Is Google Really Engaging in “Anti-Competitive” Behaviour ?

ECONOMICS FOR BUSINESS, LAW & ECONOMICS, TECH / Wednesday, December 16th, 2020

The ILR is no fan of Google (see here and here for example), but we shouldn’t confuse personal preferences with sound economics.

Original article by James Talocka on the Mises blog.

Both the Senate hearings on “Big Tech” companies and the Department of Justice (DOJ) lawsuit against Google amplify popular misunderstandings of what drives competition in the market for information. In any market, competition is a means to consumer satisfaction, the ultimate governor of which firms prevail, and which firms fail.

Tech giants such as Google, Facebook, Amazon, and Twitter have found themselves under the microscope of the federal government and the media for supposed “anticompetitive practices.” The Senate and the DOJ have leveled accusations ranging from monopoly to censorship, alleging these firms’ practices are detrimental to consumers. However, the dominance of these firms is almost entirely driven by consumers, making them exemplary competitors in a largely unrestricted market.

The profits of the Big Tech firms are primarily generated by advertisers, who pay tech platforms for access to their users. Like any other firm in the market, these firms would not make profits or gain market share if willing customers did not derive value from their products. In the case of Big Tech, more users create more traffic for advertisers, which translates into increased revenue.

The size of a firm is determined by how effectively they satisfy consumers relative to available alternatives. The Big Tech firms are worth a combined $5 trillion and have expanded products and services significantly over the last several years. The pandemic has also facilitated strong growth in tech due to consumers’ transition to online platforms.

These practices are out of sync with the rhetoric of regulators, who have been flirting with the idea of breaking up large tech firms. For instance, the DOJ’s lawsuit accuses Google of stifling competition and harming consumers by acting as “gatekeepers of the internet.” They are particularly focused on Google’s exclusive agreement with Apple, which requires Google to be installed as the default search engine on Apple devices. According to the DOJ, this (among other practices) reduces “the ability of innovative new companies to develop, compete, and discipline Google’s behavior.”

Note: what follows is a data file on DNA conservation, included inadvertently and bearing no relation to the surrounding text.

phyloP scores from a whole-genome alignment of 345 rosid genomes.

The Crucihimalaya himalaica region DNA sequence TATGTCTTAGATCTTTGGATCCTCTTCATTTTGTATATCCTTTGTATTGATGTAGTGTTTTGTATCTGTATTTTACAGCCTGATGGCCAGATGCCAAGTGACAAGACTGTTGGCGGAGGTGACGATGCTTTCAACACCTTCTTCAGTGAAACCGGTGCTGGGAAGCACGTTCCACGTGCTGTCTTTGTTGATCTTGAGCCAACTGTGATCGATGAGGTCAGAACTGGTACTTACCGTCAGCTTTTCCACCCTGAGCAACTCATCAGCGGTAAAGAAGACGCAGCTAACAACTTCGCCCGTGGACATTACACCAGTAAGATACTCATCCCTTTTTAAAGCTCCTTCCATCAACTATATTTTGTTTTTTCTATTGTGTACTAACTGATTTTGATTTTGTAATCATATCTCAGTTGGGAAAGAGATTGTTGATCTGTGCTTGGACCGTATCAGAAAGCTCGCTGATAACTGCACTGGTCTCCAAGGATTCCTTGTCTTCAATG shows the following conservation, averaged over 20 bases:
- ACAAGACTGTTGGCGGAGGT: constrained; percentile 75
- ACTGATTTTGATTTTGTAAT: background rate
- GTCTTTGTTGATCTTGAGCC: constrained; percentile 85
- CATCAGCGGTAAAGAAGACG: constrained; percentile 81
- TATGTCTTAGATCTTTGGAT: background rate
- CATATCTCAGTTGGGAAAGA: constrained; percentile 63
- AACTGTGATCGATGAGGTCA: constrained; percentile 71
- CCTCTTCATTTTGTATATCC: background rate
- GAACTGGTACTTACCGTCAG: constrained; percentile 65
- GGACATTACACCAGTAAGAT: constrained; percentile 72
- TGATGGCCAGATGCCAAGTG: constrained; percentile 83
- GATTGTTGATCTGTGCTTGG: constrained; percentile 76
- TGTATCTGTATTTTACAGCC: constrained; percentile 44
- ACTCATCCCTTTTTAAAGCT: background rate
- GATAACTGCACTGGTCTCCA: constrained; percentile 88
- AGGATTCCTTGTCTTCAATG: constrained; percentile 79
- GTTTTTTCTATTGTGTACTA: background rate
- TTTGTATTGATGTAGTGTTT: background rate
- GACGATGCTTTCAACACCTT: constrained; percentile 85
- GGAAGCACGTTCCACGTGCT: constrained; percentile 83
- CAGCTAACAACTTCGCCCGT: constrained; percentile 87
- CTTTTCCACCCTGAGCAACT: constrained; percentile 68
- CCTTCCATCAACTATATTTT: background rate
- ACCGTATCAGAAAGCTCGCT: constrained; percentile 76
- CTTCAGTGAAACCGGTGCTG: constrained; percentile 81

Regulators fail to realize that Google’s practices are competitive since they are disciplined by consumer preference. Contrary to the DOJ’s claims, Google’s search market dominance is indicative of their ability to innovate. Google has used their profits to compete with other tech companies in a multitude of markets, especially through widely used products such as Android, Gmail, and YouTube.  

Google’s exclusivity agreement with Apple also does not live up to allegations of consumer harm. While the deal requires the preinstallation of Google on Apple devices, it is a great deal for iPhone users. The contract essentially subsidizes Apple in exchange for default browser rights, which lowers Apple’s costs of production and, presumably, their prices. Another important benefit for iPhone users is that they can still use an alternative search engine by downloading another browser free of charge.

Those who charge the Big Tech firms with monopoly claim to be concerned about maintaining a competitive market. But what good is competition if the best firms cannot distance themselves from the pack? Tech giants such as Google and Facebook have gained leads over their competitors by developing new products at little to no cost for consumers. The telltale sign of a monopolist is just the opposite: restricting output and raising prices.

This is not to say that all the consequences of market dominance are desirable. The effort by Big Tech firms to mitigate “misinformation” through censorship threatens to suppress dissenting opinion on the highest-traffic platforms. However, the availability of alternatives encourages competition by providing unsatisfied users the opportunity to act on their preferences.

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